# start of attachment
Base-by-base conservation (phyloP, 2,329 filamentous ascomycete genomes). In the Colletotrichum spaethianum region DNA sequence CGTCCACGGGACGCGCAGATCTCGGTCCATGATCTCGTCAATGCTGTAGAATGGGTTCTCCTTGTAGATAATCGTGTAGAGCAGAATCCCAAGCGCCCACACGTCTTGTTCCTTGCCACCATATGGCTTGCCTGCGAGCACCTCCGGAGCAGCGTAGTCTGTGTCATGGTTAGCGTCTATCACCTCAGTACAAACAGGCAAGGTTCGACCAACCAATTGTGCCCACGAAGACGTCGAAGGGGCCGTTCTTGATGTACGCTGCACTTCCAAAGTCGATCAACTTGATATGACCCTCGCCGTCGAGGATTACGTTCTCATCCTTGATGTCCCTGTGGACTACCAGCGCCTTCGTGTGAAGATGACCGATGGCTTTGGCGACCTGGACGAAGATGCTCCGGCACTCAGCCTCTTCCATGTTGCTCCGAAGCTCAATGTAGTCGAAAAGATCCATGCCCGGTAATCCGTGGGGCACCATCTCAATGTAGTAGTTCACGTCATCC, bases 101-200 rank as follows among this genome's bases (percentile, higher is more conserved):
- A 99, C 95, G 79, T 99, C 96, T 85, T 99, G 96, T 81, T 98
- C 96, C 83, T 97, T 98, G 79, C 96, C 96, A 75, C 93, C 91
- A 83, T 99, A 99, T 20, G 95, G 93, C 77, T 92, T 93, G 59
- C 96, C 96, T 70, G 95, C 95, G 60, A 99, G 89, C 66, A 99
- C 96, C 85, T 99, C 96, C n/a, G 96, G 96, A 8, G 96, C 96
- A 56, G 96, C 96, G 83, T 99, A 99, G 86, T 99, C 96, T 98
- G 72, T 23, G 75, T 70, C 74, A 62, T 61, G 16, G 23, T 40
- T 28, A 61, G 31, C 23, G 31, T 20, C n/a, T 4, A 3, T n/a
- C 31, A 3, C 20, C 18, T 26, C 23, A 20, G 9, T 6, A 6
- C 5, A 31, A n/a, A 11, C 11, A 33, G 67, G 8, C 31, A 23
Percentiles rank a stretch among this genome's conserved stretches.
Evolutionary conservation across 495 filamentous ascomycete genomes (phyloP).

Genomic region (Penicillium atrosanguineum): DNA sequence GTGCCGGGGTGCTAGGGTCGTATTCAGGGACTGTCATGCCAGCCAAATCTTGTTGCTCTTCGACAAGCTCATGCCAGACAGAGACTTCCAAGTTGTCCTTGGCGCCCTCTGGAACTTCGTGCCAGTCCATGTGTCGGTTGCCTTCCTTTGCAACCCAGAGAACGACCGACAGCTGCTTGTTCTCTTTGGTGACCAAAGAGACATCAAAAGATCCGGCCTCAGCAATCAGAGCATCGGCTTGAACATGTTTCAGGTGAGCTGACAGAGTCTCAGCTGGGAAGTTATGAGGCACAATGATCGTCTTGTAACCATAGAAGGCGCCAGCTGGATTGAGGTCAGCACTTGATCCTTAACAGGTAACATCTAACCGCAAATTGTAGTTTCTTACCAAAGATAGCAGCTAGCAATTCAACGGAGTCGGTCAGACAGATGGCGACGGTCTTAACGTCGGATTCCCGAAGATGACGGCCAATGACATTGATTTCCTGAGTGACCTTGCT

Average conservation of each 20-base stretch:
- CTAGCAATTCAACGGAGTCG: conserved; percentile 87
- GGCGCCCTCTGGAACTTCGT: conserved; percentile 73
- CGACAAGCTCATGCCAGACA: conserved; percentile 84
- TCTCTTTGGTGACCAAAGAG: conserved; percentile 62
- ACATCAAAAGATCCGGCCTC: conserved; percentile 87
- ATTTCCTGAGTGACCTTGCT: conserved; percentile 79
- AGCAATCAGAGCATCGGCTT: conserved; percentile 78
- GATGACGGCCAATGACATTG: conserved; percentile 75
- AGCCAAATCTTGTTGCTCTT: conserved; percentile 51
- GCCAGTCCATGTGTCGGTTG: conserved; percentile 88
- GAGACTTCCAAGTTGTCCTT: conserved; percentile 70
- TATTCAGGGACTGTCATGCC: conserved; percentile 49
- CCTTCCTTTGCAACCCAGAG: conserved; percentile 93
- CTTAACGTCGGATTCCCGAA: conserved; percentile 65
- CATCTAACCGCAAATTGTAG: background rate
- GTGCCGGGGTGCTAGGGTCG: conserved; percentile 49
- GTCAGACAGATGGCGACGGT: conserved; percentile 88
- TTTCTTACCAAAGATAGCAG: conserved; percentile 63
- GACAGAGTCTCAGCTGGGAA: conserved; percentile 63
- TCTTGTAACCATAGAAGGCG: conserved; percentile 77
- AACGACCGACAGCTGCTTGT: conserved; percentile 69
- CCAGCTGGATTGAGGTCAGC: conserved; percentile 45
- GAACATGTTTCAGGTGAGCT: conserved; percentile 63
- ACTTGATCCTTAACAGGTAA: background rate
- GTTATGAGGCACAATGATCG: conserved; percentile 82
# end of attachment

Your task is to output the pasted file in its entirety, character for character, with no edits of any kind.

Base-by-base conservation (phyloP, 2,329 filamentous ascomycete genomes). In the Colletotrichum spaethianum region DNA sequence CGTCCACGGGACGCGCAGATCTCGGTCCATGATCTCGTCAATGCTGTAGAATGGGTTCTCCTTGTAGATAATCGTGTAGAGCAGAATCCCAAGCGCCCACACGTCTTGTTCCTTGCCACCATATGGCTTGCCTGCGAGCACCTCCGGAGCAGCGTAGTCTGTGTCATGGTTAGCGTCTATCACCTCAGTACAAACAGGCAAGGTTCGACCAACCAATTGTGCCCACGAAGACGTCGAAGGGGCCGTTCTTGATGTACGCTGCACTTCCAAAGTCGATCAACTTGATATGACCCTCGCCGTCGAGGATTACGTTCTCATCCTTGATGTCCCTGTGGACTACCAGCGCCTTCGTGTGAAGATGACCGATGGCTTTGGCGACCTGGACGAAGATGCTCCGGCACTCAGCCTCTTCCATGTTGCTCCGAAGCTCAATGTAGTCGAAAAGATCCATGCCCGGTAATCCGTGGGGCACCATCTCAATGTAGTAGTTCACGTCATCC, bases 101-200 rank as follows among this genome's bases (percentile, higher is more conserved):
- A 99, C 95, G 79, T 99, C 96, T 85, T 99, G 96, T 81, T 98
- C 96, C 83, T 97, T 98, G 79, C 96, C 96, A 75, C 93, C 91
- A 83, T 99, A 99, T 20, G 95, G 93, C 77, T 92, T 93, G 59
- C 96, C 96, T 70, G 95, C 95, G 60, A 99, G 89, C 66, A 99
- C 96, C 85, T 99, C 96, C n/a, G 96, G 96, A 8, G 96, C 96
- A 56, G 96, C 96, G 83, T 99, A 99, G 86, T 99, C 96, T 98
- G 72, T 23, G 75, T 70, C 74, A 62, T 61, G 16, G 23, T 40
- T 28, A 61, G 31, C 23, G 31, T 20, C n/a, T 4, A 3, T n/a
- C 31, A 3, C 20, C 18, T 26, C 23, A 20, G 9, T 6, A 6
- C 5, A 31, A n/a, A 11, C 11, A 33, G 67, G 8, C 31, A 23
Percentiles rank a stretch among this genome's conserved stretches.
Evolutionary conservation across 495 filamentous ascomycete genomes (phyloP).

Genomic region (Penicillium atrosanguineum): DNA sequence GTGCCGGGGTGCTAGGGTCGTATTCAGGGACTGTCATGCCAGCCAAATCTTGTTGCTCTTCGACAAGCTCATGCCAGACAGAGACTTCCAAGTTGTCCTTGGCGCCCTCTGGAACTTCGTGCCAGTCCATGTGTCGGTTGCCTTCCTTTGCAACCCAGAGAACGACCGACAGCTGCTTGTTCTCTTTGGTGACCAAAGAGACATCAAAAGATCCGGCCTCAGCAATCAGAGCATCGGCTTGAACATGTTTCAGGTGAGCTGACAGAGTCTCAGCTGGGAAGTTATGAGGCACAATGATCGTCTTGTAACCATAGAAGGCGCCAGCTGGATTGAGGTCAGCACTTGATCCTTAACAGGTAACATCTAACCGCAAATTGTAGTTTCTTACCAAAGATAGCAGCTAGCAATTCAACGGAGTCGGTCAGACAGATGGCGACGGTCTTAACGTCGGATTCCCGAAGATGACGGCCAATGACATTGATTTCCTGAGTGACCTTGCT

Average conservation of each 20-base stretch:
- CTAGCAATTCAACGGAGTCG: conserved; percentile 87
- GGCGCCCTCTGGAACTTCGT: conserved; percentile 73
- CGACAAGCTCATGCCAGACA: conserved; percentile 84
- TCTCTTTGGTGACCAAAGAG: conserved; percentile 62
- ACATCAAAAGATCCGGCCTC: conserved; percentile 87
- ATTTCCTGAGTGACCTTGCT: conserved; percentile 79
- AGCAATCAGAGCATCGGCTT: conserved; percentile 78
- GATGACGGCCAATGACATTG: conserved; percentile 75
- AGCCAAATCTTGTTGCTCTT: conserved; percentile 51
- GCCAGTCCATGTGTCGGTTG: conserved; percentile 88
- GAGACTTCCAAGTTGTCCTT: conserved; percentile 70
- TATTCAGGGACTGTCATGCC: conserved; percentile 49
- CCTTCCTTTGCAACCCAGAG: conserved; percentile 93
- CTTAACGTCGGATTCCCGAA: conserved; percentile 65
- CATCTAACCGCAAATTGTAG: background rate
- GTGCCGGGGTGCTAGGGTCG: conserved; percentile 49
- GTCAGACAGATGGCGACGGT: conserved; percentile 88
- TTTCTTACCAAAGATAGCAG: conserved; percentile 63
- GACAGAGTCTCAGCTGGGAA: conserved; percentile 63
- TCTTGTAACCATAGAAGGCG: conserved; percentile 77
- AACGACCGACAGCTGCTTGT: conserved; percentile 69
- CCAGCTGGATTGAGGTCAGC: conserved; percentile 45
- GAACATGTTTCAGGTGAGCT: conserved; percentile 63
- ACTTGATCCTTAACAGGTAA: background rate
- GTTATGAGGCACAATGATCG: conserved; percentile 82